Strategies for Ethical Reasoning

2464 words 10 pages
CAPSIM MANAG EMENT SIMULATIO NS, INC.

STRATEGIES FOR ETHICAL REASONING

Release Date: March, 2012

Capsim Ethics Plug-in: Identifying the Options
In hindsight, it is always easier to see how we might have done things differently. How can ethical reasoning help us identify what our options might be before we act and evaluate which of those options might be the most appropriate course of action? Like most academic disciplines, the study of ethics is charged with energetic debate. The ethical principles traditionally applied in business and professional settings are acknowledged on numerous websites such as those belonging to the Association to Advance Collegiate Schools of Business (AACSB), the Markkula Center for Applied Ethics and
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The Fairness Approach focuses on the fair and equitable distribution of good and harm, and/or the social benefits and social costs, across the spectrum of society. It starts with the premise that all equals should be treated equally, and that those who are unequal, or differ in some relevant

way, should be treated differently in a manner that is fair and proportionate to, or commensurate with, their difference. A classic example would be the payment of a group of employees at different salary levels based on the contribution their work effort makes to the corporation's profitability. Here we assess our action in terms of its fairness to those affected. Are those who are similar in some relevant aspect treated in the same way? Are those who are different in some relevant way treated differently based on a legitimate distinction and a standard of fairness? Are some favored in the case where they may receive certain benefits for no justifiable reason? Is there a discriminatory practice where some, who are no different than others, bear a burden that is not imposed on the rest? What are the relevant factors that determine similarities and differences of those in a group? What is the fair course of action for all the stakeholders or all entities that may be affected by the outcome?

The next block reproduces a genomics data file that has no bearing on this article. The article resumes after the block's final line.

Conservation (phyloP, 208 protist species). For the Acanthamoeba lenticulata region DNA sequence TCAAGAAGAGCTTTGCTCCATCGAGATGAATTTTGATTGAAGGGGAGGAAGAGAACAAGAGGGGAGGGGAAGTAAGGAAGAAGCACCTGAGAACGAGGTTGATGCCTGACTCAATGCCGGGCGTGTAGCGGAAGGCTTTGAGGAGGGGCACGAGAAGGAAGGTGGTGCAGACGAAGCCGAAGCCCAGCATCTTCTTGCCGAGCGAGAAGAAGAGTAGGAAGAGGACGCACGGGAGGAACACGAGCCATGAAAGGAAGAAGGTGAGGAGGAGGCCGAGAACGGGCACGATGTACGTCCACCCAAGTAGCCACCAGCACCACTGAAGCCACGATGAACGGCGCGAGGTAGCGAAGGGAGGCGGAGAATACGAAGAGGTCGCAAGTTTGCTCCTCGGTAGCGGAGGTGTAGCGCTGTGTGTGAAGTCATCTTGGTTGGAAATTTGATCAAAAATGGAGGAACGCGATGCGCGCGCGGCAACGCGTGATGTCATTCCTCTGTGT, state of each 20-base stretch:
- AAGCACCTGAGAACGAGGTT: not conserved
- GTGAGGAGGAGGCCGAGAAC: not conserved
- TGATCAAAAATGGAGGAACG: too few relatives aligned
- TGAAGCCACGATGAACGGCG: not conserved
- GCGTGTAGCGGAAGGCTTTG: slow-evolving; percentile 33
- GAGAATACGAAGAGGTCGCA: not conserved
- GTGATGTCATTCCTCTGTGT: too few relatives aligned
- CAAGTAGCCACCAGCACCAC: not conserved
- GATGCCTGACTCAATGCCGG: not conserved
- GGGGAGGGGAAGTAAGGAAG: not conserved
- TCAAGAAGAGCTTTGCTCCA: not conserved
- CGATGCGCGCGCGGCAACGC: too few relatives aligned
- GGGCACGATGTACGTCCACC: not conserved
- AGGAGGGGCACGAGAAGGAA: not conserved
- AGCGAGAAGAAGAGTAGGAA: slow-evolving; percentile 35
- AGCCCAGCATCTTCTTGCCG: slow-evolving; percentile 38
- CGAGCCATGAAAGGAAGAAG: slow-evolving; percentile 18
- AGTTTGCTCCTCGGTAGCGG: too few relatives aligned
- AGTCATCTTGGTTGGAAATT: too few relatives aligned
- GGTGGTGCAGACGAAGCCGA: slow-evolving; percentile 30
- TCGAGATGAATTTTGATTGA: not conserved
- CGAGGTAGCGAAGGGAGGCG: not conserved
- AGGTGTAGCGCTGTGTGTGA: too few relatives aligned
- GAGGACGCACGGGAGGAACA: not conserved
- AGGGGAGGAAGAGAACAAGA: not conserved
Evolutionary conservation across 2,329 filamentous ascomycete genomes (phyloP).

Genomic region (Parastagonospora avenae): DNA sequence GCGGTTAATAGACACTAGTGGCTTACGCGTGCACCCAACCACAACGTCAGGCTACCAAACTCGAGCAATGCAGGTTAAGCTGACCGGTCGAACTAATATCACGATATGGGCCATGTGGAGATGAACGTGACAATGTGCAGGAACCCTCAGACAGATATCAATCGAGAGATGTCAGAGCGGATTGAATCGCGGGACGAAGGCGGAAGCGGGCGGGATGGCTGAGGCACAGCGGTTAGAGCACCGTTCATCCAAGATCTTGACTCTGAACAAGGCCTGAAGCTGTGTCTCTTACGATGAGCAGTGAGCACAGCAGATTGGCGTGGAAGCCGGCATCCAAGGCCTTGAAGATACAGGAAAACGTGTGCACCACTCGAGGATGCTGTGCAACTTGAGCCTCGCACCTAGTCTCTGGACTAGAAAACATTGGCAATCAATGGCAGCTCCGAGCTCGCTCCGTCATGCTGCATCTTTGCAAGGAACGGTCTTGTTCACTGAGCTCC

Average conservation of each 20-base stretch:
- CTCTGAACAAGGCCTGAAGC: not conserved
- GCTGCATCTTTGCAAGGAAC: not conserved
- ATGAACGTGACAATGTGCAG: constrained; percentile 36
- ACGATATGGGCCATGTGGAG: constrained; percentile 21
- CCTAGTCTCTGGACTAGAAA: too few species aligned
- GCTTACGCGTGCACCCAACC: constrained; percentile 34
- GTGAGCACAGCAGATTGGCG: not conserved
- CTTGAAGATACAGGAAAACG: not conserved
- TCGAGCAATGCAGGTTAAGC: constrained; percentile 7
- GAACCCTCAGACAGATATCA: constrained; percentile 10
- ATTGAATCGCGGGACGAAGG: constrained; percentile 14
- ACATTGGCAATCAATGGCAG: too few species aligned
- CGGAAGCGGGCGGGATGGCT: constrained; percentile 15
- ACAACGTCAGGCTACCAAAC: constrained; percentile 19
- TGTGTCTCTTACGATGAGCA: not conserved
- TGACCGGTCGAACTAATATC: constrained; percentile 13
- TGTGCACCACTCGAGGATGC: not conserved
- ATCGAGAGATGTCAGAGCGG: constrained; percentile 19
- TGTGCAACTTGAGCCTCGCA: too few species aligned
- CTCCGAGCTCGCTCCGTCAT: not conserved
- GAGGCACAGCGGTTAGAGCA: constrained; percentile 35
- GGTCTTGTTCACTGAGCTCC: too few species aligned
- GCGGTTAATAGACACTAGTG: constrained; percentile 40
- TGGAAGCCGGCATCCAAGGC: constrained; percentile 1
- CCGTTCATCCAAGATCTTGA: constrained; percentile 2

The Common Good Approach regards all individuals as part of a larger community; as such, we share

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